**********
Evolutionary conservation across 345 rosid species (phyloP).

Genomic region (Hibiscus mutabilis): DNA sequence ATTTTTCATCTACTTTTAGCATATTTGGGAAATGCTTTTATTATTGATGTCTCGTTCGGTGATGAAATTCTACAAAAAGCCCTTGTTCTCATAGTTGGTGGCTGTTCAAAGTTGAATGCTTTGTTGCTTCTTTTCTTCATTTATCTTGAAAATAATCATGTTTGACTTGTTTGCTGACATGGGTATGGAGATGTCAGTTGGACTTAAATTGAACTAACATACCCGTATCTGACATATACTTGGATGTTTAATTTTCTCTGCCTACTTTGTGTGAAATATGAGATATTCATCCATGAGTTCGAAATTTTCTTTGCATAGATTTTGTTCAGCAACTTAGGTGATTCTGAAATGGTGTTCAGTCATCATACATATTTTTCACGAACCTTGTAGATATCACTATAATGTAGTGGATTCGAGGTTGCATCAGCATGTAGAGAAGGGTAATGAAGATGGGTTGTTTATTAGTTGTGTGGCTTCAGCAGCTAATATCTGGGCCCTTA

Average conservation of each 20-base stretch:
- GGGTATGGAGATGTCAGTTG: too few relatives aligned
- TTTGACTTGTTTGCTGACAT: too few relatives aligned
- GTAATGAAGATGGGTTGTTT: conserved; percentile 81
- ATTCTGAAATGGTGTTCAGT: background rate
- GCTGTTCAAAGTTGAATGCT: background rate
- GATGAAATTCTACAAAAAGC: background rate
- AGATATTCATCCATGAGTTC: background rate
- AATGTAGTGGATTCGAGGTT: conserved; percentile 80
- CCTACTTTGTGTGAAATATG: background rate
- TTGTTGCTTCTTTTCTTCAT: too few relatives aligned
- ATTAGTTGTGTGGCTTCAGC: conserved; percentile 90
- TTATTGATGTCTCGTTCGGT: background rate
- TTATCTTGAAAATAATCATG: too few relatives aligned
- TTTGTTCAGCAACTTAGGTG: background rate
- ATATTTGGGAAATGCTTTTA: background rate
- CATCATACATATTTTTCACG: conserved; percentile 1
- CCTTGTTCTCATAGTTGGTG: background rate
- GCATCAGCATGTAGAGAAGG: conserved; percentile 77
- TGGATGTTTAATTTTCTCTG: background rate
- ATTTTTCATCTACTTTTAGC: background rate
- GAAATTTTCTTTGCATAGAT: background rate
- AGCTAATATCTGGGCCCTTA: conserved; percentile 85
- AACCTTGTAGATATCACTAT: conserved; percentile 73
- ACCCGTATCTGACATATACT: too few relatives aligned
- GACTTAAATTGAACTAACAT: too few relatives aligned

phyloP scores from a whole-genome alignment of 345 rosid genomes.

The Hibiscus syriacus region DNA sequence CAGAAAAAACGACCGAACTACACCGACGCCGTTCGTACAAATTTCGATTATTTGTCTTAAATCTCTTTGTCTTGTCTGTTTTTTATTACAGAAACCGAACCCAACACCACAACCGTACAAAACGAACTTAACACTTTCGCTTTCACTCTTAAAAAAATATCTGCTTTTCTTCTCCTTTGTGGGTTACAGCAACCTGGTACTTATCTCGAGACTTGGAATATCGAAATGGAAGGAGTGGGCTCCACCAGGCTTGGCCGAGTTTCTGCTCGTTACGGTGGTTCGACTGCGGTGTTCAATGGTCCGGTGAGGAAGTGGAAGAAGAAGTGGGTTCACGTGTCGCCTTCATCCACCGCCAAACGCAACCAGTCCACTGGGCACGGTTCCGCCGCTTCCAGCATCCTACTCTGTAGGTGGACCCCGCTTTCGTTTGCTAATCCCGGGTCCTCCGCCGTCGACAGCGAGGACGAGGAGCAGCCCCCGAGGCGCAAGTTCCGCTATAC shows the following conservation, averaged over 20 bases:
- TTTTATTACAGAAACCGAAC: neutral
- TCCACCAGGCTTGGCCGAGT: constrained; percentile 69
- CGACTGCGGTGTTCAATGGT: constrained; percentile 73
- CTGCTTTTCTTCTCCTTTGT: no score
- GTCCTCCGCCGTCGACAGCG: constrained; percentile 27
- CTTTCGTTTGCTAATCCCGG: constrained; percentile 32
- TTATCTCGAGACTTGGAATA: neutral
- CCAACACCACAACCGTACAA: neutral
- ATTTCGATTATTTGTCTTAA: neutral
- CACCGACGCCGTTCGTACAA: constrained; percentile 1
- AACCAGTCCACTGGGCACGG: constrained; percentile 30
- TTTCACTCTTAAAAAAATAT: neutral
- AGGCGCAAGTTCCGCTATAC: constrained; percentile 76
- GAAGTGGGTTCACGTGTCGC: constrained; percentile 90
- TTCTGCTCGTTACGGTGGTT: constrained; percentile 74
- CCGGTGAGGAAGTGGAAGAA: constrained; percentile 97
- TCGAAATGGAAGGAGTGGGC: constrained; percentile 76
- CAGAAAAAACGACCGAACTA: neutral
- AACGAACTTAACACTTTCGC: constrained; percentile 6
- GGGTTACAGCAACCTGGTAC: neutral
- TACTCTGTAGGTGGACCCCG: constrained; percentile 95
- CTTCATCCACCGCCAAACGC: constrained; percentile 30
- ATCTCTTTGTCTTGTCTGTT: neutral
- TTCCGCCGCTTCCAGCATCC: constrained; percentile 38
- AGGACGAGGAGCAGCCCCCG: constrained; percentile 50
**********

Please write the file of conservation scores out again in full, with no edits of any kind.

Evolutionary conservation across 345 rosid species (phyloP).

Genomic region (Hibiscus mutabilis): DNA sequence ATTTTTCATCTACTTTTAGCATATTTGGGAAATGCTTTTATTATTGATGTCTCGTTCGGTGATGAAATTCTACAAAAAGCCCTTGTTCTCATAGTTGGTGGCTGTTCAAAGTTGAATGCTTTGTTGCTTCTTTTCTTCATTTATCTTGAAAATAATCATGTTTGACTTGTTTGCTGACATGGGTATGGAGATGTCAGTTGGACTTAAATTGAACTAACATACCCGTATCTGACATATACTTGGATGTTTAATTTTCTCTGCCTACTTTGTGTGAAATATGAGATATTCATCCATGAGTTCGAAATTTTCTTTGCATAGATTTTGTTCAGCAACTTAGGTGATTCTGAAATGGTGTTCAGTCATCATACATATTTTTCACGAACCTTGTAGATATCACTATAATGTAGTGGATTCGAGGTTGCATCAGCATGTAGAGAAGGGTAATGAAGATGGGTTGTTTATTAGTTGTGTGGCTTCAGCAGCTAATATCTGGGCCCTTA

Average conservation of each 20-base stretch:
- GGGTATGGAGATGTCAGTTG: too few relatives aligned
- TTTGACTTGTTTGCTGACAT: too few relatives aligned
- GTAATGAAGATGGGTTGTTT: conserved; percentile 81
- ATTCTGAAATGGTGTTCAGT: background rate
- GCTGTTCAAAGTTGAATGCT: background rate
- GATGAAATTCTACAAAAAGC: background rate
- AGATATTCATCCATGAGTTC: background rate
- AATGTAGTGGATTCGAGGTT: conserved; percentile 80
- CCTACTTTGTGTGAAATATG: background rate
- TTGTTGCTTCTTTTCTTCAT: too few relatives aligned
- ATTAGTTGTGTGGCTTCAGC: conserved; percentile 90
- TTATTGATGTCTCGTTCGGT: background rate
- TTATCTTGAAAATAATCATG: too few relatives aligned
- TTTGTTCAGCAACTTAGGTG: background rate
- ATATTTGGGAAATGCTTTTA: background rate
- CATCATACATATTTTTCACG: conserved; percentile 1
- CCTTGTTCTCATAGTTGGTG: background rate
- GCATCAGCATGTAGAGAAGG: conserved; percentile 77
- TGGATGTTTAATTTTCTCTG: background rate
- ATTTTTCATCTACTTTTAGC: background rate
- GAAATTTTCTTTGCATAGAT: background rate
- AGCTAATATCTGGGCCCTTA: conserved; percentile 85
- AACCTTGTAGATATCACTAT: conserved; percentile 73
- ACCCGTATCTGACATATACT: too few relatives aligned
- GACTTAAATTGAACTAACAT: too few relatives aligned

phyloP scores from a whole-genome alignment of 345 rosid genomes.

The Hibiscus syriacus region DNA sequence CAGAAAAAACGACCGAACTACACCGACGCCGTTCGTACAAATTTCGATTATTTGTCTTAAATCTCTTTGTCTTGTCTGTTTTTTATTACAGAAACCGAACCCAACACCACAACCGTACAAAACGAACTTAACACTTTCGCTTTCACTCTTAAAAAAATATCTGCTTTTCTTCTCCTTTGTGGGTTACAGCAACCTGGTACTTATCTCGAGACTTGGAATATCGAAATGGAAGGAGTGGGCTCCACCAGGCTTGGCCGAGTTTCTGCTCGTTACGGTGGTTCGACTGCGGTGTTCAATGGTCCGGTGAGGAAGTGGAAGAAGAAGTGGGTTCACGTGTCGCCTTCATCCACCGCCAAACGCAACCAGTCCACTGGGCACGGTTCCGCCGCTTCCAGCATCCTACTCTGTAGGTGGACCCCGCTTTCGTTTGCTAATCCCGGGTCCTCCGCCGTCGACAGCGAGGACGAGGAGCAGCCCCCGAGGCGCAAGTTCCGCTATAC shows the following conservation, averaged over 20 bases:
- TTTTATTACAGAAACCGAAC: neutral
- TCCACCAGGCTTGGCCGAGT: constrained; percentile 69
- CGACTGCGGTGTTCAATGGT: constrained; percentile 73
- CTGCTTTTCTTCTCCTTTGT: no score
- GTCCTCCGCCGTCGACAGCG: constrained; percentile 27
- CTTTCGTTTGCTAATCCCGG: constrained; percentile 32
- TTATCTCGAGACTTGGAATA: neutral
- CCAACACCACAACCGTACAA: neutral
- ATTTCGATTATTTGTCTTAA: neutral
- CACCGACGCCGTTCGTACAA: constrained; percentile 1
- AACCAGTCCACTGGGCACGG: constrained; percentile 30
- TTTCACTCTTAAAAAAATAT: neutral
- AGGCGCAAGTTCCGCTATAC: constrained; percentile 76
- GAAGTGGGTTCACGTGTCGC: constrained; percentile 90
- TTCTGCTCGTTACGGTGGTT: constrained; percentile 74
- CCGGTGAGGAAGTGGAAGAA: constrained; percentile 97
- TCGAAATGGAAGGAGTGGGC: constrained; percentile 76
- CAGAAAAAACGACCGAACTA: neutral
- AACGAACTTAACACTTTCGC: constrained; percentile 6
- GGGTTACAGCAACCTGGTAC: neutral
- TACTCTGTAGGTGGACCCCG: constrained; percentile 95
- CTTCATCCACCGCCAAACGC: constrained; percentile 30
- ATCTCTTTGTCTTGTCTGTT: neutral
- TTCCGCCGCTTCCAGCATCC: constrained; percentile 38
- AGGACGAGGAGCAGCCCCCG: constrained; percentile 50